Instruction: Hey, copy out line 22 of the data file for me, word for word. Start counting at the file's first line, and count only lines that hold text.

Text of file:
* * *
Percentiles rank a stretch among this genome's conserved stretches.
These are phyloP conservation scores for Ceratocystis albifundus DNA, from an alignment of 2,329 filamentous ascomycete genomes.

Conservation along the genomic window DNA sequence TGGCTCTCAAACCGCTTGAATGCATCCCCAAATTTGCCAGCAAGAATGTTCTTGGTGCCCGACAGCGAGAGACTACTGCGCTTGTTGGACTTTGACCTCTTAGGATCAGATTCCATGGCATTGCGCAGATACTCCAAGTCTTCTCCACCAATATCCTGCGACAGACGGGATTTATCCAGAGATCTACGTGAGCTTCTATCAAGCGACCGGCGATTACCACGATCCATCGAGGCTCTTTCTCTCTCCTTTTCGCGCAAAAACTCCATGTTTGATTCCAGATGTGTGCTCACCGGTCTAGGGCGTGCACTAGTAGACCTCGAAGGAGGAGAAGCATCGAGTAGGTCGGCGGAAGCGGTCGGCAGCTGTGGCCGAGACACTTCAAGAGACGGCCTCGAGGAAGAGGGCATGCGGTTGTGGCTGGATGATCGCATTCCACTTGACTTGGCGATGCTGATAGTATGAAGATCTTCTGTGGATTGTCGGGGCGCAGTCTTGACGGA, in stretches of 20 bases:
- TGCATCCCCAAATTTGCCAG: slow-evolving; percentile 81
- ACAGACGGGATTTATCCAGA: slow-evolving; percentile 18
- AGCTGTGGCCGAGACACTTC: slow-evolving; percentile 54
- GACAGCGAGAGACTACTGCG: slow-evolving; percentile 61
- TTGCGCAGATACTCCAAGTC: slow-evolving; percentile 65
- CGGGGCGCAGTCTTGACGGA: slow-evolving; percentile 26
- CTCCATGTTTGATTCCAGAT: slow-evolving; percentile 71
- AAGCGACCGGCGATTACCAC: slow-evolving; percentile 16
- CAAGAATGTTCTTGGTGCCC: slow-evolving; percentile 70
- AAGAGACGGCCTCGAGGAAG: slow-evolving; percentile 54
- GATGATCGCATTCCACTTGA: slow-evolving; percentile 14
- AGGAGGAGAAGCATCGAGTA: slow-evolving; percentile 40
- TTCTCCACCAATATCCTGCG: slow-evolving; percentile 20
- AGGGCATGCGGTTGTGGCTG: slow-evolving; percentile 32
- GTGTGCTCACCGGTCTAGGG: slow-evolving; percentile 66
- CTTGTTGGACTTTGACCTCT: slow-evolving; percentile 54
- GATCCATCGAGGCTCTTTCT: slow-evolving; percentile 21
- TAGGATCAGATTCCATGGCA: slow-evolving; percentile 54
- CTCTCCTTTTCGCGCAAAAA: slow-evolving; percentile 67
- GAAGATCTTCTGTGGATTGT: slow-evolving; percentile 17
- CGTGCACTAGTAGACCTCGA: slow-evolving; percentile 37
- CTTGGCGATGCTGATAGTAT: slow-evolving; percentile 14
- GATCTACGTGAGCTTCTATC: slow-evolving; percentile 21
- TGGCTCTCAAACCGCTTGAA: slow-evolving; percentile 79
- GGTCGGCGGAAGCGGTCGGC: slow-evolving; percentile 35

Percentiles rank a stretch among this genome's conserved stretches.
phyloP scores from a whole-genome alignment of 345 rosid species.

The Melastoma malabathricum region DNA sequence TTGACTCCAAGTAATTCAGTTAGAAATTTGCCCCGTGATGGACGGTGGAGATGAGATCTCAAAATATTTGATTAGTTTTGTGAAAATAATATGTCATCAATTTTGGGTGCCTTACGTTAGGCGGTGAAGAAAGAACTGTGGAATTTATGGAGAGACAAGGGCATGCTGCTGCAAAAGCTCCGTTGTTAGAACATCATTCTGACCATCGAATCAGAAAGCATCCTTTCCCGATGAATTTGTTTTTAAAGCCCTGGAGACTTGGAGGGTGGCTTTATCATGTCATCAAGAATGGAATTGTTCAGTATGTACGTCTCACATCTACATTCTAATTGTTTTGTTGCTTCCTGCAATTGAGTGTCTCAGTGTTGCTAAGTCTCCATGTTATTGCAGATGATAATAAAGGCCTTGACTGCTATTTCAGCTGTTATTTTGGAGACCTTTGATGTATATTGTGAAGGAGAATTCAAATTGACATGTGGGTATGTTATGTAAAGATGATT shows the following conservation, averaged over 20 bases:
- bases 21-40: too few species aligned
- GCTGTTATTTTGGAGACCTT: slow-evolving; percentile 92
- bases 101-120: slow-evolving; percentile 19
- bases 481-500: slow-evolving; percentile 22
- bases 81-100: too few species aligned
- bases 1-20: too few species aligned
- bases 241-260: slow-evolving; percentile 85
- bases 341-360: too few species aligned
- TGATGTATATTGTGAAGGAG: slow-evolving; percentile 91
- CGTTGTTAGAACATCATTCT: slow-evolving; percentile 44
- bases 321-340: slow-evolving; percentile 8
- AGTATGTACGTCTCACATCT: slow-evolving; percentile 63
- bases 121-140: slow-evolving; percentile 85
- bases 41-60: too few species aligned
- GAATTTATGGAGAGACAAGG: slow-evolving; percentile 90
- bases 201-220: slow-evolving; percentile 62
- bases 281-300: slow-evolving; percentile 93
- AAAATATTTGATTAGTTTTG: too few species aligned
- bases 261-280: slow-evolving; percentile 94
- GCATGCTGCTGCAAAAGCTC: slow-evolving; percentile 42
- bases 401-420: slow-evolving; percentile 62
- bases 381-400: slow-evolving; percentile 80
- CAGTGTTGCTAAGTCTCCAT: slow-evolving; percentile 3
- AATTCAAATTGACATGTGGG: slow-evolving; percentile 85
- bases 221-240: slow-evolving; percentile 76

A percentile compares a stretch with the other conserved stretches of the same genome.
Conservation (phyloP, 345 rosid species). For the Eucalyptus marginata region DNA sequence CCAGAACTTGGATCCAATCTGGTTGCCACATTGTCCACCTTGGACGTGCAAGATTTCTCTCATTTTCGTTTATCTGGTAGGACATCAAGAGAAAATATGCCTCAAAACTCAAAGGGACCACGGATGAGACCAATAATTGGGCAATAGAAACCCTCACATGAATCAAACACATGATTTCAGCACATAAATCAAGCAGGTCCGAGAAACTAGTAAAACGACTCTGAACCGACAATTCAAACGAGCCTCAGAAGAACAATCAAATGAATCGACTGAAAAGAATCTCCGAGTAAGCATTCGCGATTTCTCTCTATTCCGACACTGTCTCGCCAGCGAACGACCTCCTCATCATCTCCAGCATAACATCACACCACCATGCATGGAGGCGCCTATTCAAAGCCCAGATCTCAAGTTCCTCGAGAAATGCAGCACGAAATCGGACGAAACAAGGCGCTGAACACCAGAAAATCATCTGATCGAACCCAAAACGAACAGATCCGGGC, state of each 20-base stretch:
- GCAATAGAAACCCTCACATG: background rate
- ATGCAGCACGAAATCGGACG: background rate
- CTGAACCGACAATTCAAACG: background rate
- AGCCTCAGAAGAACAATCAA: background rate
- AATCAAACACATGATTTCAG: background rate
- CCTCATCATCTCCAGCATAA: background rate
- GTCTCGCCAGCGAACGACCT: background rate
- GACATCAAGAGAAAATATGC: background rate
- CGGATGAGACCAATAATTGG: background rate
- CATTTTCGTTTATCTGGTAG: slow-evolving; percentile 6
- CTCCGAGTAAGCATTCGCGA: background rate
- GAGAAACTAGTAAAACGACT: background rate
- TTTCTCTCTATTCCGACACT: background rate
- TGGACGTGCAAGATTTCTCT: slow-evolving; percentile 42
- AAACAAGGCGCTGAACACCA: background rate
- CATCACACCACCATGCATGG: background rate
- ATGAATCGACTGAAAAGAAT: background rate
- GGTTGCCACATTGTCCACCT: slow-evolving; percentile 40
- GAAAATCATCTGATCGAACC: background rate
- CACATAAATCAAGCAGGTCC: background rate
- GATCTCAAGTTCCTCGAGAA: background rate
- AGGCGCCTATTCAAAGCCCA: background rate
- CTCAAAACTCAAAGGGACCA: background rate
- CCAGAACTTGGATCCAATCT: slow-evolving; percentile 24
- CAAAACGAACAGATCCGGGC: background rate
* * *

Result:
- CTCTCCTTTTCGCGCAAAAA: slow-evolving; percentile 67